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Suspect A Bad Drive: Troubleshooting Strategy? RRS feed

  • Question

  • Last couple days my WHS system has been acting up.

    Froze three times: once last night, three times after work today.

    Freezes part way through a ChkDsk D:   /F /R

    Freezes part way through a plain old ChkDsk D:

    In prior runs, ChkDsk has indicated that there are a few bad sectors somewhere.

    I have the system on an IDE drive and the rest is on 4 1-TB SATA drives.

    Still having a free SATA receptacle on the mobo, I'm thinking that I should get a 1.5-TB SATA drive, plug it in, add it to the WHS pool, and then for each 1-TB drive:

    • Remove it from the pool
    • Do a low-level format
    • Put it back in the pool

    Cross my fingers and wait....

    Does this sound reasonable?
    Tuesday, July 14, 2009 12:59 AM

All replies

  • Last couple days my WHS system has been acting up.

    Froze three times: once last night, three times after work today.

    Freezes part way through a ChkDsk D:   /F /R

    Freezes part way through a plain old ChkDsk D:

    In prior runs, ChkDsk has indicated that there are a few bad sectors somewhere.

    I have the system on an IDE drive and the rest is on 4 1-TB SATA drives.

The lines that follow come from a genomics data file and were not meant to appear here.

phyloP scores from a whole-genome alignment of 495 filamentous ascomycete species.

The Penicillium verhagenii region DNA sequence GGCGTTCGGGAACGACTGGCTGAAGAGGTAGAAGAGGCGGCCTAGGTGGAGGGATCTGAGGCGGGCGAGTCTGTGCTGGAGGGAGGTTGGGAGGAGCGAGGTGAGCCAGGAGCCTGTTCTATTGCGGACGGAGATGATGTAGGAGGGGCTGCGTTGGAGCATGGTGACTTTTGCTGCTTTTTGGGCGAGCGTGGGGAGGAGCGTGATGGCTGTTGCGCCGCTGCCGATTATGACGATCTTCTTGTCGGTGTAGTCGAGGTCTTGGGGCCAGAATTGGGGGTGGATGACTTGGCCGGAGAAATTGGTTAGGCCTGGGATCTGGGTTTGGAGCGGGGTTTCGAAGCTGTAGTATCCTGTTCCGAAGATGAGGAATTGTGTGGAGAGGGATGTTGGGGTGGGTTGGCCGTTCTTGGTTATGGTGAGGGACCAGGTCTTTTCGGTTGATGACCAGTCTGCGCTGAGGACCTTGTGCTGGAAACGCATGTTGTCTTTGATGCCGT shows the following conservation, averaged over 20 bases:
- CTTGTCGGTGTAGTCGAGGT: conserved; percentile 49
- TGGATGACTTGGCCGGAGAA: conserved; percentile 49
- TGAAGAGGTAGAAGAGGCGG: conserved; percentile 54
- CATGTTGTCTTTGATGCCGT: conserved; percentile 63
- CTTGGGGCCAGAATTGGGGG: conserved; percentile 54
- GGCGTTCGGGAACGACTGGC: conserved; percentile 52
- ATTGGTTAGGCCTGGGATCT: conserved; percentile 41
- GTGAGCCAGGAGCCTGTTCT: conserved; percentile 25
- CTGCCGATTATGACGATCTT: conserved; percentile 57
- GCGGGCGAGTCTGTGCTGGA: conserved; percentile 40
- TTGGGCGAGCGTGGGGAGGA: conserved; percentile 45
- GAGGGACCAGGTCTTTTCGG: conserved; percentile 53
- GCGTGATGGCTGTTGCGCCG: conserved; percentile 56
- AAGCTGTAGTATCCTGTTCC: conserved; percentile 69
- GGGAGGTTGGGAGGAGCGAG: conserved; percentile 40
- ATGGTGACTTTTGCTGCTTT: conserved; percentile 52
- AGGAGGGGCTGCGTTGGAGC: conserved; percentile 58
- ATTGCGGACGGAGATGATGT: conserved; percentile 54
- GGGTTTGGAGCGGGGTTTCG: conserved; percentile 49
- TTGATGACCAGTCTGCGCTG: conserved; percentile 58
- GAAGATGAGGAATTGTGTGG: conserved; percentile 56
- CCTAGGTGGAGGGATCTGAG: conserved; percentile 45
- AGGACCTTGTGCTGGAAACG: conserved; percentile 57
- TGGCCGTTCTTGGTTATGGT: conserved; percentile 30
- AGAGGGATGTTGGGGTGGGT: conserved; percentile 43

Still having a free SATA receptacle on the mobo, I'm thinking that I should get a 1.5-TB SATA drive, plug it in, add it to the WHS pool, and then for each 1-TB drive:

    • Remove it from the pool
    • Do a low-level format
    • Put it back in the pool

    Cross my fingers and wait....

    Does this sound reasonable?

    Honestly, no.  Clearly your primary drive is failing (it can't even finish checking the D partition).  Why wouldn't you just replace it?
    Tuesday, July 14, 2009 1:31 AM
    Moderator
  • I had thought that D included the pool.

    If not and D is bad, then that means replacing the system drive - on which D must be a partition.

    Is this doable without losing the pooled data?  Seems like I've read that it is, but a term of art would help in tracking down the procedure.
    Tuesday, July 14, 2009 11:15 AM
  • Hi,
    as long as the shared folders are duplicated, the only stuff you potentially loose, are parts of the backup database. Since this is not redundant, the only way to recover would be to redo all the backups.
    Would you login locally on your server and check the event viewer to see, if there are more details about crashes (i.e. warnings or errors by source NTFS)?
    Could it also be other reasons causing the crashes (i.e. thermal issues, dust on coolers, a failing mainboard, a too weak power supply)?

    Read also the FAQ How to recover data after server failure to understand, how you can recover your data, if a server reinstall is not offered after swapping the potentially damaged disk.

    Best greetings from Germany
    Olaf
    Tuesday, July 14, 2009 11:46 AM
    Moderator
  • ... a term of art ...
    Server reinstallation. It's all over the forums, but here's a link to a (sketchy) description in the FAQ section.

    As far as failing drives are concerned: Disk drives are cheap, relative to the value of the data on them. If you have a failing drive, you should replace it. Having chkdsk die part way through a run is a solid indication that your drive (or disk controller) is having serious issues.

    I'm not on the WHS team, I just post a lot. :)
    Tuesday, July 14, 2009 3:49 PM